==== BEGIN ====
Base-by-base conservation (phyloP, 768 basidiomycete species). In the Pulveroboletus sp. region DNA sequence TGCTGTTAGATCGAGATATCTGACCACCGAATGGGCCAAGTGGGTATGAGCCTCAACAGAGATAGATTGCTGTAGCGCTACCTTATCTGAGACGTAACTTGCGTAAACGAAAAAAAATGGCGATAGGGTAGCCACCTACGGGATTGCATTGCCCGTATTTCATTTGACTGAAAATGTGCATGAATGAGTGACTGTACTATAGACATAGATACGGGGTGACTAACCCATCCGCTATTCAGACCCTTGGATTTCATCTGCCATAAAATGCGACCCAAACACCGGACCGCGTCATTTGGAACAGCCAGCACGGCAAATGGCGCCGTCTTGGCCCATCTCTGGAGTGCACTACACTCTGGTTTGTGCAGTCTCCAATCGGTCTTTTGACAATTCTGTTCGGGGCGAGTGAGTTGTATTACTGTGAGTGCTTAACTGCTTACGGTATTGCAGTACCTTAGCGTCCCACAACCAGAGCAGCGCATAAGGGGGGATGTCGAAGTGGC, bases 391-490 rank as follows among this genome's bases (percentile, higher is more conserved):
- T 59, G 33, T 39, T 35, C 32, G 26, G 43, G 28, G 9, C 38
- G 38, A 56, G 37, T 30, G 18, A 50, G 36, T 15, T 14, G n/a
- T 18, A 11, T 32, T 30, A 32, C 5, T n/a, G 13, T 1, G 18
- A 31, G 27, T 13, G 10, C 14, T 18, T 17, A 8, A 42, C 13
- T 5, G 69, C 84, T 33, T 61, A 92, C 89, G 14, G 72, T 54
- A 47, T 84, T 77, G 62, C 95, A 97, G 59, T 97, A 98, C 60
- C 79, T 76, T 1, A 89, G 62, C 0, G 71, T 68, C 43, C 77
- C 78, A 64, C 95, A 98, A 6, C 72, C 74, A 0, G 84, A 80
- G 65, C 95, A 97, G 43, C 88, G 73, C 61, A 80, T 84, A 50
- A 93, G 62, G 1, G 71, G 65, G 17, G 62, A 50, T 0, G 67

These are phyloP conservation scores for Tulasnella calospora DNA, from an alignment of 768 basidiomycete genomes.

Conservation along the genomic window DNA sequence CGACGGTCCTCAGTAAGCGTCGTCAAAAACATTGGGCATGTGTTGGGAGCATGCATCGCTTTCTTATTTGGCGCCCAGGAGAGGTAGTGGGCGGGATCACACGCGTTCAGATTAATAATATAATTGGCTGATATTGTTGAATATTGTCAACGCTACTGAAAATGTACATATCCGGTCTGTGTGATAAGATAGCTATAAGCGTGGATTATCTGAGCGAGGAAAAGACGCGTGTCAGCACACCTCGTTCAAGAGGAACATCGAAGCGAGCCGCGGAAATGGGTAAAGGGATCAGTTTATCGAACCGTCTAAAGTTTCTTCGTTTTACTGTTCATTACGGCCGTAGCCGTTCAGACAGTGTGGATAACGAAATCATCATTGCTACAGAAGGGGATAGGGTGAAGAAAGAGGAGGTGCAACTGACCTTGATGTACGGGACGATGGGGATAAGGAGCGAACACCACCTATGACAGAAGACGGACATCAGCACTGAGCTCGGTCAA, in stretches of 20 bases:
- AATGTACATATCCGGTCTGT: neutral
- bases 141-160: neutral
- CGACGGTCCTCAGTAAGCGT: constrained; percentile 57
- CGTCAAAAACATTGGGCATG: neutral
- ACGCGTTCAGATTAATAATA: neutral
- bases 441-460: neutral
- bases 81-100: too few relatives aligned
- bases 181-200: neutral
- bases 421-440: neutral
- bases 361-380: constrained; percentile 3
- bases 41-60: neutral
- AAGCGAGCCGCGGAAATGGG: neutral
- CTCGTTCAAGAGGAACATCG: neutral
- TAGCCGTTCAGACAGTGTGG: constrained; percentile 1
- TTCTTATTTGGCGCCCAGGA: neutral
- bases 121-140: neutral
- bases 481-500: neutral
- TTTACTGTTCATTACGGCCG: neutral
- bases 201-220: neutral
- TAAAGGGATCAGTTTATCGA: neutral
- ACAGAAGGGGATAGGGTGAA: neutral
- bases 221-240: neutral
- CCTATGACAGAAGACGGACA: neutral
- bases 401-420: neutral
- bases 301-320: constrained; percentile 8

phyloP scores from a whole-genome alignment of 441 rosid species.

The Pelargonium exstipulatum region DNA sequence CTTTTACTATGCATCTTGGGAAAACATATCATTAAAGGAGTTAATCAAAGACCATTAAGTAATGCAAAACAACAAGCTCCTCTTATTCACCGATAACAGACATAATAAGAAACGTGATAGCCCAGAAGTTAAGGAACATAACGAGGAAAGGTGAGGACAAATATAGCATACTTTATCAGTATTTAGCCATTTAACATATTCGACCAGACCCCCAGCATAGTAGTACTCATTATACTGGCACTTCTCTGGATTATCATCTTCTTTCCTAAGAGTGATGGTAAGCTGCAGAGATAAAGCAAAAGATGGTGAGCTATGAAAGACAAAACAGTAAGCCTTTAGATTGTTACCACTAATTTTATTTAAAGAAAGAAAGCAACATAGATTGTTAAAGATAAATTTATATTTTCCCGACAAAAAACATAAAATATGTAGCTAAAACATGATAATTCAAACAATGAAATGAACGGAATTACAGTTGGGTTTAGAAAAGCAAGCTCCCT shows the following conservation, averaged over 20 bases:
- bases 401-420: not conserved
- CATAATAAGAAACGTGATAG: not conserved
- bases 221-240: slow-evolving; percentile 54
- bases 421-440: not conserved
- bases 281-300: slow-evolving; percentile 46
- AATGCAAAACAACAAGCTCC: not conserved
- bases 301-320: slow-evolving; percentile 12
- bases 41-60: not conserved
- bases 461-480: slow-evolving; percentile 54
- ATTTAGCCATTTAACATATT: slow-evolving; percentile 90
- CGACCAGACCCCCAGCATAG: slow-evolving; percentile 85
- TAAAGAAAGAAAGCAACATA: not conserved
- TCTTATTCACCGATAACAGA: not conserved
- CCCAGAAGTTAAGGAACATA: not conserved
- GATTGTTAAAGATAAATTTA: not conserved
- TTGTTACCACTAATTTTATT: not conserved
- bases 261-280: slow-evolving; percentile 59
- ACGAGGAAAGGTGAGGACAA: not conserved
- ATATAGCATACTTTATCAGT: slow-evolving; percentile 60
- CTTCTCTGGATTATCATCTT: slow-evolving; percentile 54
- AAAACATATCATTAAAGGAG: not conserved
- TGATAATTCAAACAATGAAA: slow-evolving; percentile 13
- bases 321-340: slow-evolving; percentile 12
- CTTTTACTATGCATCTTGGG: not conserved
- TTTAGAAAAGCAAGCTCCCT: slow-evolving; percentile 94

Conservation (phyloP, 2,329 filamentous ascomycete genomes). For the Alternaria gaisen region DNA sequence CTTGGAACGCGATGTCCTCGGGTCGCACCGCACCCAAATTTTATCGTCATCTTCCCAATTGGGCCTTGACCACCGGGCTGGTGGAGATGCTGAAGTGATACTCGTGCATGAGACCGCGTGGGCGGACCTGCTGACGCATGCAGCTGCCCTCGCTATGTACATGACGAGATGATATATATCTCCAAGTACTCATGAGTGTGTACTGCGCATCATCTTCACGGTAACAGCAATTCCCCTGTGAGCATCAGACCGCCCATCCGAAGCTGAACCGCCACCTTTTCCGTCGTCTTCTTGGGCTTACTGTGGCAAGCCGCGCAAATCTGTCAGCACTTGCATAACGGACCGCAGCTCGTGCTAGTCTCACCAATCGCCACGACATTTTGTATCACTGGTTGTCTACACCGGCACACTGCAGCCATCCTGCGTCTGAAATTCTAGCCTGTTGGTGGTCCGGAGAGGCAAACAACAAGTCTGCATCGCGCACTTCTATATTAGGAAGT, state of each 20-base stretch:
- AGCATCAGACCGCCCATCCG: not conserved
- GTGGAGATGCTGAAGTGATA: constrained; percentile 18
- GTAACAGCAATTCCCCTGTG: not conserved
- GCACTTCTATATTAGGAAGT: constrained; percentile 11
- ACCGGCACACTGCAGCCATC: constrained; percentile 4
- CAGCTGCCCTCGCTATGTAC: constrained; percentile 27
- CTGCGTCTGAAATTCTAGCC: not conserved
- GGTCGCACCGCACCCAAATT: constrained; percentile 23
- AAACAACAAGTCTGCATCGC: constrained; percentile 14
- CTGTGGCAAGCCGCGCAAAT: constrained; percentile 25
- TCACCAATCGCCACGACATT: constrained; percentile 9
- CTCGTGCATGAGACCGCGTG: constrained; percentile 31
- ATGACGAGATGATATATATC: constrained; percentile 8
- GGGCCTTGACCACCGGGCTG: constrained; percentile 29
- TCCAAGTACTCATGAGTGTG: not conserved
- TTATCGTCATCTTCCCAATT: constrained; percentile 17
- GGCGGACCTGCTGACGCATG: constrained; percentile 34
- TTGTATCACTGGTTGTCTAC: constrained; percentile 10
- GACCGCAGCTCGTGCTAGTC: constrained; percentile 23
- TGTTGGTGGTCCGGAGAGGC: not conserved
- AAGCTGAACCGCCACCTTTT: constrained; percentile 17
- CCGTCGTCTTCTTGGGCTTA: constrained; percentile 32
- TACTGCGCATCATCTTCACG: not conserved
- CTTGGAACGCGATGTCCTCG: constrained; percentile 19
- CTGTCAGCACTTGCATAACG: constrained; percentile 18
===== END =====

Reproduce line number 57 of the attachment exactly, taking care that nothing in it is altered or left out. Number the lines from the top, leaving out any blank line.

- bases 261-280: slow-evolving; percentile 59